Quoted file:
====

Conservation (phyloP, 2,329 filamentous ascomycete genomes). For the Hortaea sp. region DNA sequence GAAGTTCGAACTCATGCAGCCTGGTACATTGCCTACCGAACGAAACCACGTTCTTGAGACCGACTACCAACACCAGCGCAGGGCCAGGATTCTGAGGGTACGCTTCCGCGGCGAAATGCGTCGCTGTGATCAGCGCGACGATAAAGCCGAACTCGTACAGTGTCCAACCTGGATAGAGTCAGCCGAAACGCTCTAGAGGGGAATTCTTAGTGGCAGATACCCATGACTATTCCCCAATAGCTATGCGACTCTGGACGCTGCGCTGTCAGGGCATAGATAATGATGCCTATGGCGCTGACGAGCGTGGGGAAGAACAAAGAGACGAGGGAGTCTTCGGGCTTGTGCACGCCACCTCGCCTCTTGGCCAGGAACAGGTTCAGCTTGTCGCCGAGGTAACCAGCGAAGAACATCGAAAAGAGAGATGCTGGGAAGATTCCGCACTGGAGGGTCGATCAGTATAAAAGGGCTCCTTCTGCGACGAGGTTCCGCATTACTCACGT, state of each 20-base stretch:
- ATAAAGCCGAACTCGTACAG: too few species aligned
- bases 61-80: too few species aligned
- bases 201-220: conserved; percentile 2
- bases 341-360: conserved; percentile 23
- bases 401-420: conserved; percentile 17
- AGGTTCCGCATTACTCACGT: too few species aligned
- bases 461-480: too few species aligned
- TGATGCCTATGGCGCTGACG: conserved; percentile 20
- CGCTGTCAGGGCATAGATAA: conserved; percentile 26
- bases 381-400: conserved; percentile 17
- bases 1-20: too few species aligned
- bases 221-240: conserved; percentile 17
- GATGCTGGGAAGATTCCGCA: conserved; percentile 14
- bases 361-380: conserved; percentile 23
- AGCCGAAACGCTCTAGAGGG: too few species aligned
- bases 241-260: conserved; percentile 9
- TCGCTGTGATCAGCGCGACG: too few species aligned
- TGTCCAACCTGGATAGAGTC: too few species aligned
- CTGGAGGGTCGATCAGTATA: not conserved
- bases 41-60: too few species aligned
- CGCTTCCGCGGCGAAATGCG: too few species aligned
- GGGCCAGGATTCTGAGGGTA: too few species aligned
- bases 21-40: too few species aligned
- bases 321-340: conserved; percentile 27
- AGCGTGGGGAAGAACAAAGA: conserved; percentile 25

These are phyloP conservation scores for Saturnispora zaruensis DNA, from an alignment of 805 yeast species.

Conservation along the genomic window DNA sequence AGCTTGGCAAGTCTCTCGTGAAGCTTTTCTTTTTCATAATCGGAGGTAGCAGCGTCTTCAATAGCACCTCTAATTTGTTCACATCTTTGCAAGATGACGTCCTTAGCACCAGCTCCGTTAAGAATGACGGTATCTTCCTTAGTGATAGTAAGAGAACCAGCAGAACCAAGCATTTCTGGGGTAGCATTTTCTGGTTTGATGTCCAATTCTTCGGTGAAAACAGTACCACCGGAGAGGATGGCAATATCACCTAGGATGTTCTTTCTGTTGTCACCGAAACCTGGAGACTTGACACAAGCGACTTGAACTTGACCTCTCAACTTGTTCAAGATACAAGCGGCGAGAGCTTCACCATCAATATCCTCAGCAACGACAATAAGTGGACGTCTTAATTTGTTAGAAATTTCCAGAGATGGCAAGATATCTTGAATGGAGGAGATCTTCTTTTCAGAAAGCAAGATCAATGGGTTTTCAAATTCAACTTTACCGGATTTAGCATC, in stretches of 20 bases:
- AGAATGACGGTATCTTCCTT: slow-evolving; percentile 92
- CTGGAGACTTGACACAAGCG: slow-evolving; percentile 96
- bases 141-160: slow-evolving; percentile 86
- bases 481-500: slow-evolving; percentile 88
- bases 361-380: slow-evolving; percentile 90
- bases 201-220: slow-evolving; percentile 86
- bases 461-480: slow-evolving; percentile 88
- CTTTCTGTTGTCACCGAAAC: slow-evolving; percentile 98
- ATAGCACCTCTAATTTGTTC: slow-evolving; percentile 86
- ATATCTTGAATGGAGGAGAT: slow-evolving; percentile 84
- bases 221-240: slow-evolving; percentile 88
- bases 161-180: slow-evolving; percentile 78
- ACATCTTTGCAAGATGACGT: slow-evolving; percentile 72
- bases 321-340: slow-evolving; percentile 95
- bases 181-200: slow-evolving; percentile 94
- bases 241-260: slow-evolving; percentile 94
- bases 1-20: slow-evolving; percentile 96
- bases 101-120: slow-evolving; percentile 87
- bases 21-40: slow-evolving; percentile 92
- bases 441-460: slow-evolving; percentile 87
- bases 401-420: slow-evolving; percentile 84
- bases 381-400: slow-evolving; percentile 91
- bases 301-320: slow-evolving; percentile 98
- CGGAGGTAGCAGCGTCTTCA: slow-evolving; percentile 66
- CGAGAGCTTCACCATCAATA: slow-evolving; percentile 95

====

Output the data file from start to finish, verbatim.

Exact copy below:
Conservation (phyloP, 2,329 filamentous ascomycete genomes). For the Hortaea sp. region DNA sequence GAAGTTCGAACTCATGCAGCCTGGTACATTGCCTACCGAACGAAACCACGTTCTTGAGACCGACTACCAACACCAGCGCAGGGCCAGGATTCTGAGGGTACGCTTCCGCGGCGAAATGCGTCGCTGTGATCAGCGCGACGATAAAGCCGAACTCGTACAGTGTCCAACCTGGATAGAGTCAGCCGAAACGCTCTAGAGGGGAATTCTTAGTGGCAGATACCCATGACTATTCCCCAATAGCTATGCGACTCTGGACGCTGCGCTGTCAGGGCATAGATAATGATGCCTATGGCGCTGACGAGCGTGGGGAAGAACAAAGAGACGAGGGAGTCTTCGGGCTTGTGCACGCCACCTCGCCTCTTGGCCAGGAACAGGTTCAGCTTGTCGCCGAGGTAACCAGCGAAGAACATCGAAAAGAGAGATGCTGGGAAGATTCCGCACTGGAGGGTCGATCAGTATAAAAGGGCTCCTTCTGCGACGAGGTTCCGCATTACTCACGT, state of each 20-base stretch:
- ATAAAGCCGAACTCGTACAG: too few species aligned
- bases 61-80: too few species aligned
- bases 201-220: conserved; percentile 2
- bases 341-360: conserved; percentile 23
- bases 401-420: conserved; percentile 17
- AGGTTCCGCATTACTCACGT: too few species aligned
- bases 461-480: too few species aligned
- TGATGCCTATGGCGCTGACG: conserved; percentile 20
- CGCTGTCAGGGCATAGATAA: conserved; percentile 26
- bases 381-400: conserved; percentile 17
- bases 1-20: too few species aligned
- bases 221-240: conserved; percentile 17
- GATGCTGGGAAGATTCCGCA: conserved; percentile 14
- bases 361-380: conserved; percentile 23
- AGCCGAAACGCTCTAGAGGG: too few species aligned
- bases 241-260: conserved; percentile 9
- TCGCTGTGATCAGCGCGACG: too few species aligned
- TGTCCAACCTGGATAGAGTC: too few species aligned
- CTGGAGGGTCGATCAGTATA: not conserved
- bases 41-60: too few species aligned
- CGCTTCCGCGGCGAAATGCG: too few species aligned
- GGGCCAGGATTCTGAGGGTA: too few species aligned
- bases 21-40: too few species aligned
- bases 321-340: conserved; percentile 27
- AGCGTGGGGAAGAACAAAGA: conserved; percentile 25

These are phyloP conservation scores for Saturnispora zaruensis DNA, from an alignment of 805 yeast species.

Conservation along the genomic window DNA sequence AGCTTGGCAAGTCTCTCGTGAAGCTTTTCTTTTTCATAATCGGAGGTAGCAGCGTCTTCAATAGCACCTCTAATTTGTTCACATCTTTGCAAGATGACGTCCTTAGCACCAGCTCCGTTAAGAATGACGGTATCTTCCTTAGTGATAGTAAGAGAACCAGCAGAACCAAGCATTTCTGGGGTAGCATTTTCTGGTTTGATGTCCAATTCTTCGGTGAAAACAGTACCACCGGAGAGGATGGCAATATCACCTAGGATGTTCTTTCTGTTGTCACCGAAACCTGGAGACTTGACACAAGCGACTTGAACTTGACCTCTCAACTTGTTCAAGATACAAGCGGCGAGAGCTTCACCATCAATATCCTCAGCAACGACAATAAGTGGACGTCTTAATTTGTTAGAAATTTCCAGAGATGGCAAGATATCTTGAATGGAGGAGATCTTCTTTTCAGAAAGCAAGATCAATGGGTTTTCAAATTCAACTTTACCGGATTTAGCATC, in stretches of 20 bases:
- AGAATGACGGTATCTTCCTT: slow-evolving; percentile 92
- CTGGAGACTTGACACAAGCG: slow-evolving; percentile 96
- bases 141-160: slow-evolving; percentile 86
- bases 481-500: slow-evolving; percentile 88
- bases 361-380: slow-evolving; percentile 90
- bases 201-220: slow-evolving; percentile 86
- bases 461-480: slow-evolving; percentile 88
- CTTTCTGTTGTCACCGAAAC: slow-evolving; percentile 98
- ATAGCACCTCTAATTTGTTC: slow-evolving; percentile 86
- ATATCTTGAATGGAGGAGAT: slow-evolving; percentile 84
- bases 221-240: slow-evolving; percentile 88
- bases 161-180: slow-evolving; percentile 78
- ACATCTTTGCAAGATGACGT: slow-evolving; percentile 72
- bases 321-340: slow-evolving; percentile 95
- bases 181-200: slow-evolving; percentile 94
- bases 241-260: slow-evolving; percentile 94
- bases 1-20: slow-evolving; percentile 96
- bases 101-120: slow-evolving; percentile 87
- bases 21-40: slow-evolving; percentile 92
- bases 441-460: slow-evolving; percentile 87
- bases 401-420: slow-evolving; percentile 84
- bases 381-400: slow-evolving; percentile 91
- bases 301-320: slow-evolving; percentile 98
- CGGAGGTAGCAGCGTCTTCA: slow-evolving; percentile 66
- CGAGAGCTTCACCATCAATA: slow-evolving; percentile 95